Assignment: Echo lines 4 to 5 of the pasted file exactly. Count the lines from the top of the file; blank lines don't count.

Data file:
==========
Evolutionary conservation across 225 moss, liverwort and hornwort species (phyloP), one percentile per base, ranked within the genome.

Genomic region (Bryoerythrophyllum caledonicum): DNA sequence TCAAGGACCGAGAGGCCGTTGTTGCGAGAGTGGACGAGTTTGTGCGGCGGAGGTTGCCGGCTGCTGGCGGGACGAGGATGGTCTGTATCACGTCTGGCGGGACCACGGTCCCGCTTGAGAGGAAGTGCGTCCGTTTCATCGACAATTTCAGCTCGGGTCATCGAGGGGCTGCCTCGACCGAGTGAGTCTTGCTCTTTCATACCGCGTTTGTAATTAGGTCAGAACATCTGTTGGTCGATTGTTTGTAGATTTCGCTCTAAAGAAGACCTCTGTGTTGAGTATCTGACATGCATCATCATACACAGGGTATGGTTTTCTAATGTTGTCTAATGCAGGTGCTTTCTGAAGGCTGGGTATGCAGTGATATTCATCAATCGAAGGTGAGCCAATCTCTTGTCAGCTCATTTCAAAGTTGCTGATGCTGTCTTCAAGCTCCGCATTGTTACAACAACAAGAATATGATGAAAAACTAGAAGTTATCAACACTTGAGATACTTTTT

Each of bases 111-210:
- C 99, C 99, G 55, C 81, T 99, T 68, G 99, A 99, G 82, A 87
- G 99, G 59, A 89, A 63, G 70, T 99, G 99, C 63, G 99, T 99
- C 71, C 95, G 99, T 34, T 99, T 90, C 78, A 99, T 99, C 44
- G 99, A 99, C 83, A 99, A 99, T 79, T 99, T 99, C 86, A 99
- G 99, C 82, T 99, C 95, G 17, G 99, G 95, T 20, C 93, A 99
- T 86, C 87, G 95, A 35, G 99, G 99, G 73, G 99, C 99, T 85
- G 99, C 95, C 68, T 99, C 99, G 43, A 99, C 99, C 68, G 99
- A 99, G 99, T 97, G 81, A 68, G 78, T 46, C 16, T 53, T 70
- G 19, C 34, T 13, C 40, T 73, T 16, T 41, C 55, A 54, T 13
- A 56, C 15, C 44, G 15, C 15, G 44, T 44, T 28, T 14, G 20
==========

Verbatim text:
- C 99, C 99, G 55, C 81, T 99, T 68, G 99, A 99, G 82, A 87
- G 99, G 59, A 89, A 63, G 70, T 99, G 99, C 63, G 99, T 99